The only way to get the implants to look closer in the...
The only way to get the implants to look closer in the midline is to use ones that are wider than what you have. You might want to consider this in addition to maybe going down to a moderate plus profile so your breasts don't end up looking unnaturally large.
There are a couple of things to consider in order to get the cleavage right:
- Most important I think is base diameter, so that there is the optimal space between the breasts while centering the implants in the natural foundation of the breast. With the right implant dimensions, some improvement can be acheived while still keeping the implants under the muscle.
- The other issue is cohesive implants, which are shaped rather than round, and firmer than other silicone implants (which are also "cohesive" but softer). Because the round implants are not as stiff, they will move together more with pushup bras and bikini tops.
Can breast implants be placed to make my breasts look closer together?
Thank you for your question. A patients pre-operative anatomy and intramammary distance will largely dictate the amount of cleavage that a patient can reasonably expect to achieve post-op. Breast implants are placed with the nipple-aerolar complex as the center point. If placed, using any other landmark as the center point, a patient's implants will appear off-centered and unnatural. Some patients, like yourself, will ask whether a larger diameter or wider implant would help to achieve more cleavage if they have wide set breasts, but I believe that in most cases this is a mistake unless a patients anatomy deems that diameter implant appropriate. Placing too wide of an implant can cause symmastia, or a 'uniboob,' and is a post-op complication that is very difficult to successfully correct.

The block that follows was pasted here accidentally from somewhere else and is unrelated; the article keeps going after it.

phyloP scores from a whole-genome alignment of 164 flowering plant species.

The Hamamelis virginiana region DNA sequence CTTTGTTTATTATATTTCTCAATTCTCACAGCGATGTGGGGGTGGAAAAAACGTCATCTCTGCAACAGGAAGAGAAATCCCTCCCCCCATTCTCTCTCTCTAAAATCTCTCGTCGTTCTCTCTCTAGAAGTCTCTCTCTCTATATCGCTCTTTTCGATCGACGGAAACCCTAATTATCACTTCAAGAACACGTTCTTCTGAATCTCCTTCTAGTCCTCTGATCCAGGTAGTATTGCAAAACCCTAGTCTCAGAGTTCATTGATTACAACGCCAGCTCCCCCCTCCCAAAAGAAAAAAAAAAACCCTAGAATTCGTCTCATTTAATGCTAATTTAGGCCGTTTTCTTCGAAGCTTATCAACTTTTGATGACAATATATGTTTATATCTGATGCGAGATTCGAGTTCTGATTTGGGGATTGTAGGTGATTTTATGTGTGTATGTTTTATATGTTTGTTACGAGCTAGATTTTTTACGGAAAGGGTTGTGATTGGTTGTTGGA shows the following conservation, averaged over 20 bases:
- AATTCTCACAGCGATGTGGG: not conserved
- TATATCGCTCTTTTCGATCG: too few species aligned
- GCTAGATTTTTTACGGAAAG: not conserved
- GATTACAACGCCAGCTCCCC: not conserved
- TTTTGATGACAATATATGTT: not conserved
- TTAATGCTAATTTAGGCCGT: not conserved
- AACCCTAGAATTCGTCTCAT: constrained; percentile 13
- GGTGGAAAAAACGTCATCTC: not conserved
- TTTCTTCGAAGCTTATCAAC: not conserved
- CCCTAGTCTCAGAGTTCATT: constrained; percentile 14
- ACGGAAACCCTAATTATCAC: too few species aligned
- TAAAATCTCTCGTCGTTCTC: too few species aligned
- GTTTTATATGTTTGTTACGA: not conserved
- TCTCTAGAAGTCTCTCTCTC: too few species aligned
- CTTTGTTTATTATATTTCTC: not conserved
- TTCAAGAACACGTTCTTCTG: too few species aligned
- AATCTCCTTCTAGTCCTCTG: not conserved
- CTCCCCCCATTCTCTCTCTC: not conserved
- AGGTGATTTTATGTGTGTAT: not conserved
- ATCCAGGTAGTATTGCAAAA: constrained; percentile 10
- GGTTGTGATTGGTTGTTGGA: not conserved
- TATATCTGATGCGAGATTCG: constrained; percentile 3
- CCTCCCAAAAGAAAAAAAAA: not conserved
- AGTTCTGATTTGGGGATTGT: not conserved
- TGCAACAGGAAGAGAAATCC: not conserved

Unfortunately, you cannot successfully change the height of a patients breast or the width of a patients breast or where the breast sits on a patients chest with a breast implant. While sometimes implants will help to make things appear closer together or lifted, this is not always the reality and should be thoroughly discussed pre-operatively and at the time of a consultation.
I would recommend following up with your operating surgeon to discuss your concerns and any options that may be available to you. Best of luck!
Anatomic Constraints Impact Cleavage
majority of patients who undergo breast augmentation consider cleavage to be an
important component of an aesthetically attractive breast.Unfortunately, patients sometimes present
with anatomic constraints that limit how much cleavage can be obtained with
this procedure.When patients have
laterally sloping chest walls and laterally positioned nipple areolar
complexes, cleavage isn’t always possible.Efforts to create cleavage by moving implants in an unusual direction
can often result in secondary deformities.
Without pictures or a physical
examination, it’s virtually impossible to make a specific recommendation in
your case.For these reasons, efforts to
move your implants in a medial direction or efforts to increase the size of
your implants with additional surgery aren’t indicated and could have negative
consequences.It’s important to discuss
these issues with your plastic surgeon.Your surgeon should be able to address your concerns.